Lane Series

One Semester, Five Unforgettable Concerts
Bria Yazic '13 looks back on the first semester in HCol 095, Music in Live Performance

In this semester's Music in Live Performance class, students were able to attend up to six live musical performances right in the University of Vermont's Recital Hall for class credit. The renowned artists ranged from classical pianists to contemporary guitar players; they all had clear personalities that shone through their performances and each planted a lasting memory in students' minds. Marta Gomez performed on September 25th, the Van Cliburn Silver Medalist on October 2nd, Trio Settecento on October 9th, a Van Cliburn Finalist on November 6th, and Peter Mulvey (featuring Natalia Zukerman) on November 20th.

Trio Settecento

The pre-concert talks allowed for artists to teach the students about culture and music history. Trio Settecento--a Baroque trio consisting of a harpsichord player, a violinist, and a cellist--spoke in detail about the origins of Baroque instrument models, particularly that of their own violin, which was made in the 18th century and still bears its original tarnish. The harpsichord, by contrast, was built very recently by a man currently living in Lincoln, Vermont; he came to the show to witness the debut performance of his instrument. They performed a number of 17th and 18th century pieces, including sonatas by Corelli, Locatelli, and Veracini; I was particularly fond of Locatelli's Sonata in D minor.

Peter Mulvey

Peter Mulvey and Natalia Zukerman (contemporary folk singer/songwriters and one of the class' favorites) spoke about their travels and inspirations for song writing. Peter's newest CD of twelve is entitled "Letters from a Flying Machine," and includes recitations of letters he wrote while in airplanes for his nieces and nephews when they grow older. One letter includes a conversation with Vlad, an astrophysicist from the Czech Republic who explains to him his theory as to why no intelligent civilizations across the universe have ever contacted humans. His songs are soft and calming, whether comical, poignant, or a combination: "The old man has got no coat for when it snows/ and that has got no this, and this has got no that/and the emperor has got no clothes/but those kids down in the square are dancing like they just don't care/maybe they know it all washes away in the morning rain."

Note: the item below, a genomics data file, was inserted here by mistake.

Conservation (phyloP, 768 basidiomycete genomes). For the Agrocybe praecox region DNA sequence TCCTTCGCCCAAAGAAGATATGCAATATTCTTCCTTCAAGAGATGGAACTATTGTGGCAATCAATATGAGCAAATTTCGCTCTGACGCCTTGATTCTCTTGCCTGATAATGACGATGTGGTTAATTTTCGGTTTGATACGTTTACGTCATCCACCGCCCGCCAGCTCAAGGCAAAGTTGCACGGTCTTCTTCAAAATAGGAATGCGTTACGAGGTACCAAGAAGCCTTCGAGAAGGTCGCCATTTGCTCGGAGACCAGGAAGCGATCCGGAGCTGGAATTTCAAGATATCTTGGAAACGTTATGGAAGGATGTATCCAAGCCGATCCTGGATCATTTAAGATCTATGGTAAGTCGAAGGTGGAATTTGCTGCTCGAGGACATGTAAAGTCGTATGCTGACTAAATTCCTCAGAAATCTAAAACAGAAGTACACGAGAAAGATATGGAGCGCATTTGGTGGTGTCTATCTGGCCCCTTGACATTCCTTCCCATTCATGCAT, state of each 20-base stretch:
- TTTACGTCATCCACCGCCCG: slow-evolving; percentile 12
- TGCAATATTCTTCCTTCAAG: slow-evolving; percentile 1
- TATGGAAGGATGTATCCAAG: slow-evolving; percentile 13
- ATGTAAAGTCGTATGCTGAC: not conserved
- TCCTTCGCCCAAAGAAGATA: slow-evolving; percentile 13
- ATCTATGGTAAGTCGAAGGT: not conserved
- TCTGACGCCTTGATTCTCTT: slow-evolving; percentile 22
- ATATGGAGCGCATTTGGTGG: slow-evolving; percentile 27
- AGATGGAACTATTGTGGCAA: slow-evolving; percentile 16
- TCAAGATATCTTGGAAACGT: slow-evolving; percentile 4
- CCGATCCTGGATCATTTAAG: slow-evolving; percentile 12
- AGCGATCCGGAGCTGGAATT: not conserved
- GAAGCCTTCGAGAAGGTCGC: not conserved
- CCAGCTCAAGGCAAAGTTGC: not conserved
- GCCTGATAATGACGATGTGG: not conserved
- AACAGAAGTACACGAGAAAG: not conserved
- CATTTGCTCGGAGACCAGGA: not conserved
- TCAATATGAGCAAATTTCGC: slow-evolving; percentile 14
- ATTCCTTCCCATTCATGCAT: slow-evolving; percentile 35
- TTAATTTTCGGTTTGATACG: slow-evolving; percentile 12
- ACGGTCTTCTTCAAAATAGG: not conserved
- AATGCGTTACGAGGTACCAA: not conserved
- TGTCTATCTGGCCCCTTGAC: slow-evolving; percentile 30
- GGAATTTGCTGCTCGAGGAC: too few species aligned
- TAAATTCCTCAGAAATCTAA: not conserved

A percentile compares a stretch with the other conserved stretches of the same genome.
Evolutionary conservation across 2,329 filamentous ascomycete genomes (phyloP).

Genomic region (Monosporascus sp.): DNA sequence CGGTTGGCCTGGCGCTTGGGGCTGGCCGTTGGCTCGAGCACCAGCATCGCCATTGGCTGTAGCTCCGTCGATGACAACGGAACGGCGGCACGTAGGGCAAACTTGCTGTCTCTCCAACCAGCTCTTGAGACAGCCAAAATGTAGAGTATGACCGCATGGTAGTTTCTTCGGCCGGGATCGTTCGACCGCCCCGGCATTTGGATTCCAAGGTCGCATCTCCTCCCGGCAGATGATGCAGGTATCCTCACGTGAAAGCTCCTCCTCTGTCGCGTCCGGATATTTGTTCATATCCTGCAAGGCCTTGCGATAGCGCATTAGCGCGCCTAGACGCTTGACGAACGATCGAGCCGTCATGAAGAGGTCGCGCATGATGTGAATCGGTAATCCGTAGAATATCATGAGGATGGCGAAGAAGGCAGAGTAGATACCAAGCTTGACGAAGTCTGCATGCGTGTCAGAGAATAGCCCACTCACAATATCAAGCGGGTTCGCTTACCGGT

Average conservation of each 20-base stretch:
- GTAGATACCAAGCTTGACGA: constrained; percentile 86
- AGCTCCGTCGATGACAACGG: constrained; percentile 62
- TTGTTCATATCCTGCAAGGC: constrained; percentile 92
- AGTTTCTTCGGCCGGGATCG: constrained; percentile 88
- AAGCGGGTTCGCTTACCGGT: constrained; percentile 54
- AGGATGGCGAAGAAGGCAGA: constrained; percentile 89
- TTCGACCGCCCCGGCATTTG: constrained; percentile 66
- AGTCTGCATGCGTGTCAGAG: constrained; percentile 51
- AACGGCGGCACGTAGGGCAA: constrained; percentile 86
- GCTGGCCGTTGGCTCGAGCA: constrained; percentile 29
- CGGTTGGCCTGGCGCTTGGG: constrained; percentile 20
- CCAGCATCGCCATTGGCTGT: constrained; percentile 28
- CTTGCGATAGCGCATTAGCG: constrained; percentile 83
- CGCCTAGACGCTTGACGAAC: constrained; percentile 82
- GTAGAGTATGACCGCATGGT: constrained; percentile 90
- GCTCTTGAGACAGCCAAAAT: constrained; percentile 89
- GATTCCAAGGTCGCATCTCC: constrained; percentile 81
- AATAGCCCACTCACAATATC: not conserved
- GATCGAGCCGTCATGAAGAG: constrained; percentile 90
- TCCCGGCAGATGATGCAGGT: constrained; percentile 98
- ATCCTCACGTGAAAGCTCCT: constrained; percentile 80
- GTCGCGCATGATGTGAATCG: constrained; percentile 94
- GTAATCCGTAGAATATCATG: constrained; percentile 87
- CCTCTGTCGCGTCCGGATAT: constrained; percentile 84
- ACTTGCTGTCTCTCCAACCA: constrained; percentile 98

While students may be deterred from taking the Music in Live Performance elective due to the fact that it devours five of their precious Fridays evenings, I strongly recommend that all Honors College students partake in this class. I am now more adept at differentiating between Classical composers than ever before, and was introduced to a number of beautifully talented musicians with warm and friendly dispositions to match. Each performance I saw this semester was an unrepeatable experience, was exceedingly enjoyable, and made me grow both as a musician and as a student.